The Smithsonian National Museum of American History has collected street art from the Occupy movement in an exhibition titled “Artists Take Action: Protest Posters Today,” which will be on display in the University’s Davison Art Center (DAC) from April 5 to May 26. The exhibition demonstrates the potential for art to promote political action and for posters to serve as a means of documenting history. In a gallery talk last Thursday evening, Professor of Philosophy Lori Gruen commented on the ethics and politics of the exhibition, bringing up questions of the role of creative works in activism.

“What role can this sort of art…play in motivating social change?” Gruen asked. “How do you change hearts and minds and beliefs and thoughts…and what role might art and art messages play?”

Gruen also described seven ideal qualities of effective protest posters: a clear and accessible message, an arresting image, an inviting and familiar—yet a little bit startling—appearance, the ability to appeal to a diverse audience, timely subject matter, thought-provoking content, and the ability to motivate people to take action.

Many of the posters featured in the exhibition were on the street during an important social movement. The collection includes four sections: “War is Trauma,” “There is an Emergency! A Reproductive Rights and Gender Justice Portfolio,” “Occuprint,” and “Resourced.” The works deal with newsworthy topics, including Post-Traumatic Stress Disorder (PTSD), sexual assault in the military, abortion, economic and social equality, and environmental and political problems.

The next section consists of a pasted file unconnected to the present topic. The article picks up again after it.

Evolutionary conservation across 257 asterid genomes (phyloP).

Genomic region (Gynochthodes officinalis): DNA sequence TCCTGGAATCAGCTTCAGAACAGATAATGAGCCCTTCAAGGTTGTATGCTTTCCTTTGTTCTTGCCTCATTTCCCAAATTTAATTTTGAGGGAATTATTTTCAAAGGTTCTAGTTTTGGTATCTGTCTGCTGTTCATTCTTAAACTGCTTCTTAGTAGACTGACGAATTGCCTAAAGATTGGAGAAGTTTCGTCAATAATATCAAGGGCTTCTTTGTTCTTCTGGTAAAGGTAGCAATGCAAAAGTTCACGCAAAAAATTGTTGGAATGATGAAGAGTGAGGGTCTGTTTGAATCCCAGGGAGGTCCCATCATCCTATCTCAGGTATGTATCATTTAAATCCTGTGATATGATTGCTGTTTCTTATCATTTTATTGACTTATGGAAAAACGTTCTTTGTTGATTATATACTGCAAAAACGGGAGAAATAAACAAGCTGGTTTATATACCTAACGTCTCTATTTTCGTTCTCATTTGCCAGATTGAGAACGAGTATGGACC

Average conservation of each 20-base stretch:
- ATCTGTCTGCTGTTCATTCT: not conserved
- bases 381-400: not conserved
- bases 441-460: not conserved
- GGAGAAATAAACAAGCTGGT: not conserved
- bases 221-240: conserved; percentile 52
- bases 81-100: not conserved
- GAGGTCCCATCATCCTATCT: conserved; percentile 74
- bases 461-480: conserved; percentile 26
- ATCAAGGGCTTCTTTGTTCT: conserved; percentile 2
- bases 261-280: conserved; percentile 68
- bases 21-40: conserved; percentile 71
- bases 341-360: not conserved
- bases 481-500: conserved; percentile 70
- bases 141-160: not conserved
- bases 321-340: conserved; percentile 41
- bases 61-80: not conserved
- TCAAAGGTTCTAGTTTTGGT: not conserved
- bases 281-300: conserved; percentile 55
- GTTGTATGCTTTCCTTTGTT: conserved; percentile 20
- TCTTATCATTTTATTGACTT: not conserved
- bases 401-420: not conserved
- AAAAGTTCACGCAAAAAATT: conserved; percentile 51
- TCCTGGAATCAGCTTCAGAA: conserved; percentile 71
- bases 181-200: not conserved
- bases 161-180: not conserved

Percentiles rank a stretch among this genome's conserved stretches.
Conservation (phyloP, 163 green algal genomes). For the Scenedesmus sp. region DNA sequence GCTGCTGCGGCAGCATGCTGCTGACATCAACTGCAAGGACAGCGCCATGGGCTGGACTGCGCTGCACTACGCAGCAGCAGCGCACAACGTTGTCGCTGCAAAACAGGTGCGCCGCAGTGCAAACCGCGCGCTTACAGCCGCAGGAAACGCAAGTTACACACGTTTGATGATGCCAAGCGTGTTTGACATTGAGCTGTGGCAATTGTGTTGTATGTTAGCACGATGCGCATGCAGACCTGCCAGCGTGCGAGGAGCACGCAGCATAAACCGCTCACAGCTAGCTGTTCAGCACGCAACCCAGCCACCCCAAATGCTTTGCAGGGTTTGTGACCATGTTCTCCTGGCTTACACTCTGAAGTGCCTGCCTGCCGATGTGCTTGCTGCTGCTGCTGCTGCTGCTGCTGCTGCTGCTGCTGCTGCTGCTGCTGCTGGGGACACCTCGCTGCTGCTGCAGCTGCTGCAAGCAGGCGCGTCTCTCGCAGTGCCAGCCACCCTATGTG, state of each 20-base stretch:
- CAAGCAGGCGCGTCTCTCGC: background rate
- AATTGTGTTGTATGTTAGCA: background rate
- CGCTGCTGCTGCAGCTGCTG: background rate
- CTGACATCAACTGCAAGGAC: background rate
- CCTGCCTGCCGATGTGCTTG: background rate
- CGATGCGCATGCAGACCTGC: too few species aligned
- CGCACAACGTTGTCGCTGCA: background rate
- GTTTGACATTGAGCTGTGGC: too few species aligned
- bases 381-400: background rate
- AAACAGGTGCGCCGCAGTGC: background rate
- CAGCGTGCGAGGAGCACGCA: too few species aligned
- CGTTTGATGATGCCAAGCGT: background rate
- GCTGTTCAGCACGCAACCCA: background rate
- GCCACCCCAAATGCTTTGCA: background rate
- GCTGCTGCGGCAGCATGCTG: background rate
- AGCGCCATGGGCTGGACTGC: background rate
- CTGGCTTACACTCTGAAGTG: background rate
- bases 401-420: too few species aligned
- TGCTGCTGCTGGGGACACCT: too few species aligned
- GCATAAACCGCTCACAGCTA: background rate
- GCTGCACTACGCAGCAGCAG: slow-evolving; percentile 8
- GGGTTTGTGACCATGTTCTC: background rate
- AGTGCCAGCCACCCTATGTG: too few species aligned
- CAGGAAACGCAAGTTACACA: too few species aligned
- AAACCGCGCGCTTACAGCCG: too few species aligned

Website addresses were provided in each section’s portfolio in order to help spread awareness about each movement. The website for the portfolio of hand-produced prints shown in “Resourced,” which was organized and created by the Justseeds Artists’ Cooperative in 2010, explains more about this section of the exhibit.

“[It is] a teaching tool, a collection of reproducible graphics for activists and organizers, and a dialogue starter for community spaces, schools, conferences, and galleries,” the website reads.

In this way, viewers of the exhibit are encouraged to search for more information online about the artwork and even to download pictures of the posters. Overall, the exhibit often focused more on social change than the art itself, inviting viewers to consider the exhibit itself another venue for political protest.

In her talk, Gruen drew a parallel between the difficulty of changing people’s attitudes through art and the difficulty of doing so through philosophical discourse. Her talk gave many insights into what types of posters are most effective in changing attitudes, but some questions were left unanswered: do people change their behavior when they change their attitude, and to what extent can this change of behavior effect real social change?

“These prints remind viewers at once how far we’ve come and how far we have yet to go,” the introduction to the “There is an Emergency!” portfolio reads. By the end of the exhibit experience, it becomes clear that this idea can be applied to all of the posters on display in the exhibit. Collecting topical political art is not only valuable as a means of recording history; art can, if effective, contribute to the movements that make history.

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